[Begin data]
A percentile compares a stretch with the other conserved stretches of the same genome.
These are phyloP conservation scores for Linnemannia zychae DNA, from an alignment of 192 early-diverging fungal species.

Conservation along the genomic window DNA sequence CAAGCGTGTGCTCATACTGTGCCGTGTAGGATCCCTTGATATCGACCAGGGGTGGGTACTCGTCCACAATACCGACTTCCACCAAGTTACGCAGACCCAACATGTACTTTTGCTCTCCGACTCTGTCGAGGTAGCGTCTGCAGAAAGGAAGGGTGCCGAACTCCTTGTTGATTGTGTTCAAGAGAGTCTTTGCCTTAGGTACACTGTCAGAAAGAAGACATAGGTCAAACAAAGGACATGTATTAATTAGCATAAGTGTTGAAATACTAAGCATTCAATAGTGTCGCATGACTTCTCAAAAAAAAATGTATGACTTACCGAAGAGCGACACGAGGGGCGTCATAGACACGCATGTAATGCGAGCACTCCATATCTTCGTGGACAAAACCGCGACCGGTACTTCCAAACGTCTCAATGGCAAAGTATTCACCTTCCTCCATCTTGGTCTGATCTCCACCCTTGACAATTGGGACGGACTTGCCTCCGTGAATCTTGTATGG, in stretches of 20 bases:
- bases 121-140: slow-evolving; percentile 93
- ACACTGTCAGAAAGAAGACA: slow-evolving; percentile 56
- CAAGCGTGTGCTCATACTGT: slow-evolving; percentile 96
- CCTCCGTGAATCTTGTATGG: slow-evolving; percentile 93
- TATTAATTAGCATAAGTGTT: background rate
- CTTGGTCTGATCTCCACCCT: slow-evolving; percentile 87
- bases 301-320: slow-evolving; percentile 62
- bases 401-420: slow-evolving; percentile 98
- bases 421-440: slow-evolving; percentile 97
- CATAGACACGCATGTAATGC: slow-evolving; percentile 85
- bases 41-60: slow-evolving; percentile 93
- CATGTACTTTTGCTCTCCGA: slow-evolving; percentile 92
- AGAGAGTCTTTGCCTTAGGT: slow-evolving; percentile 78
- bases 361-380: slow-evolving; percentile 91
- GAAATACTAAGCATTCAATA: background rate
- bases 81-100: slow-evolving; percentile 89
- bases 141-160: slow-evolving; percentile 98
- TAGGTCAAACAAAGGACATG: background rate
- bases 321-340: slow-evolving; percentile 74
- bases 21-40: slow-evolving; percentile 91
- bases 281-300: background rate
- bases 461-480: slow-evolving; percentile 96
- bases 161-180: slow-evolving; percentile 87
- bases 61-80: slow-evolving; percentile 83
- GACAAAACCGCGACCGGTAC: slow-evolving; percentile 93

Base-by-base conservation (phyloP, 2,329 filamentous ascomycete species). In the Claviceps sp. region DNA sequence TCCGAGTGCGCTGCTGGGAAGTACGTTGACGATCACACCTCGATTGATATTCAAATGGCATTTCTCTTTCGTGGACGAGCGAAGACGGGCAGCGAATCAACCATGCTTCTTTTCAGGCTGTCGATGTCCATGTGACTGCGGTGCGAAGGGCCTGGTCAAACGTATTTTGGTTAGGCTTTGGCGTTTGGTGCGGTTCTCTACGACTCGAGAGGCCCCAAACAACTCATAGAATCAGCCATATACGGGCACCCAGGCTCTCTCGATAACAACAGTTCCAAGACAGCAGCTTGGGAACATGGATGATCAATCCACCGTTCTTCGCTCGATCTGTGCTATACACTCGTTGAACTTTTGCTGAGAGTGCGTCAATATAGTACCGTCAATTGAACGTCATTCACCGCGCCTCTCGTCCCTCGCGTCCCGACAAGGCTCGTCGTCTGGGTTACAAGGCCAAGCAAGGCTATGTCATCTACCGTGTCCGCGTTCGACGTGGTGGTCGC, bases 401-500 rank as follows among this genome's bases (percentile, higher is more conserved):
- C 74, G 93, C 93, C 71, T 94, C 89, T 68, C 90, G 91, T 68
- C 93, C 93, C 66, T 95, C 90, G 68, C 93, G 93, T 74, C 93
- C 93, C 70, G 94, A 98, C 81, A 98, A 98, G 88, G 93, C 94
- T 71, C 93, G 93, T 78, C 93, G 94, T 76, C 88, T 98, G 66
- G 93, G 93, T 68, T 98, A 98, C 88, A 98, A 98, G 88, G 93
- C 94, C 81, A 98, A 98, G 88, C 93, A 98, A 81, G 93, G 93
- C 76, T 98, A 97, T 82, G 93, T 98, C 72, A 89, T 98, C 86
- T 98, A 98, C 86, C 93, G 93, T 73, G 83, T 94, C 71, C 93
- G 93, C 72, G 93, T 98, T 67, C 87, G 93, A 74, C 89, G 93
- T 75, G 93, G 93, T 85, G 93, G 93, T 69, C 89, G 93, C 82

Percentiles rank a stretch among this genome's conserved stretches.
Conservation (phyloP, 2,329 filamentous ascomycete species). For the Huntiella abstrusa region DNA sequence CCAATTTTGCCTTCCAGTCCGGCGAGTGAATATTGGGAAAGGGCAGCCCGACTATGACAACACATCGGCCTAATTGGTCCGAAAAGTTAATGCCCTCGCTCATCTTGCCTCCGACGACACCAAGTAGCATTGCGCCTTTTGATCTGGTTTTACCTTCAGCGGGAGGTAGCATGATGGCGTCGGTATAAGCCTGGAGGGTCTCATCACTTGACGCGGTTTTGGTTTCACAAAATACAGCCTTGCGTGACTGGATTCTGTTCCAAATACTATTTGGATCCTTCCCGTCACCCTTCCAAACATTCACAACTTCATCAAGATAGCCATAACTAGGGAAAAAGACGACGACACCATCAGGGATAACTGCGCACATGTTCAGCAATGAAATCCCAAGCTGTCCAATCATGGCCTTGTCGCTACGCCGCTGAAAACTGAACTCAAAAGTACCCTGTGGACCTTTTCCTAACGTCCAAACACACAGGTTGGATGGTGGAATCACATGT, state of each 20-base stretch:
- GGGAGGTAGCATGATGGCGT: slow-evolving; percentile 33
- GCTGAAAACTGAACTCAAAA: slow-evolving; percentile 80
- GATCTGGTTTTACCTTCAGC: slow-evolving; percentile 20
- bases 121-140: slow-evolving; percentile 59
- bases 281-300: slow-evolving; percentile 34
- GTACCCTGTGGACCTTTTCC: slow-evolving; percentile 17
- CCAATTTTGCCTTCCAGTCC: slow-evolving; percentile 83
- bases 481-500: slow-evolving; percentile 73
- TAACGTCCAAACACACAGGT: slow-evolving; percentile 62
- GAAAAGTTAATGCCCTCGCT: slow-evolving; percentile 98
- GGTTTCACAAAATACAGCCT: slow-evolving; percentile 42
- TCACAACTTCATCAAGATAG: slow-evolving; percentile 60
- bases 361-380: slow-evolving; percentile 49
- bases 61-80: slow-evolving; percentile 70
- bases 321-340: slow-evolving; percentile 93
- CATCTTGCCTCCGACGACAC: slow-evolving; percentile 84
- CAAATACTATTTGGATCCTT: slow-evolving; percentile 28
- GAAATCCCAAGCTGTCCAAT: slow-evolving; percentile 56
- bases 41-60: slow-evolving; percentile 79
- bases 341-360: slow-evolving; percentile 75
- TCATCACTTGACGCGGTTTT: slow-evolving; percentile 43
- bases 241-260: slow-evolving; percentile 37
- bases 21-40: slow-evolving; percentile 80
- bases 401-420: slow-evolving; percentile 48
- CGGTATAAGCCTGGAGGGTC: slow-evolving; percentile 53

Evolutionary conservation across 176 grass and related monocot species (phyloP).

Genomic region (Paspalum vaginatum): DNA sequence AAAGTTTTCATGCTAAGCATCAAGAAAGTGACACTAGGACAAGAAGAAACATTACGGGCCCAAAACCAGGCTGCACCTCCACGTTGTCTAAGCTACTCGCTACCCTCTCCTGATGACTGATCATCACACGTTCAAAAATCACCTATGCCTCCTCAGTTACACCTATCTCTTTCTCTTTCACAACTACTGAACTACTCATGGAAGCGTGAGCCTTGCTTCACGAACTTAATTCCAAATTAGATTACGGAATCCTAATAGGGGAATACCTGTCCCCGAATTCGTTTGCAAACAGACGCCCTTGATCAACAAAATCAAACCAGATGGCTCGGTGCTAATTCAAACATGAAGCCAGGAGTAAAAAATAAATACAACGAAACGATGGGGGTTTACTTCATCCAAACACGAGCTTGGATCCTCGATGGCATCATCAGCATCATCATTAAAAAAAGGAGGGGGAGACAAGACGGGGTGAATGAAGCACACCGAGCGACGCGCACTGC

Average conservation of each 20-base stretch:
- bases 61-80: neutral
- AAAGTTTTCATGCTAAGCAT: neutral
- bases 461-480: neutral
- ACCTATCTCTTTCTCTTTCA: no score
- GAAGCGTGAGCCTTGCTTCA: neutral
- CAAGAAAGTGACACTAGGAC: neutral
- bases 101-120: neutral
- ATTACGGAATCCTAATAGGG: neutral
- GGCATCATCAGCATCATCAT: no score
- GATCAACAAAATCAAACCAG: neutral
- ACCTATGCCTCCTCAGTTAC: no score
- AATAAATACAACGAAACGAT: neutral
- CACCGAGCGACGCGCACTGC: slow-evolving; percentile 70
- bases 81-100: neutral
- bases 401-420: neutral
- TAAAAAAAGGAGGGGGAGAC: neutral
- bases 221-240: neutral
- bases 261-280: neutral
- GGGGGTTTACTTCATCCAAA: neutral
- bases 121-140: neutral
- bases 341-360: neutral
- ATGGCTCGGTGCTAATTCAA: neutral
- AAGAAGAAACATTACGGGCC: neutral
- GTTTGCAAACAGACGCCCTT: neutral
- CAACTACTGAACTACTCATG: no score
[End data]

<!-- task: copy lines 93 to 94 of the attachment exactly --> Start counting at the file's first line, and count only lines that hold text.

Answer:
- GTTTGCAAACAGACGCCCTT: neutral
- CAACTACTGAACTACTCATG: no score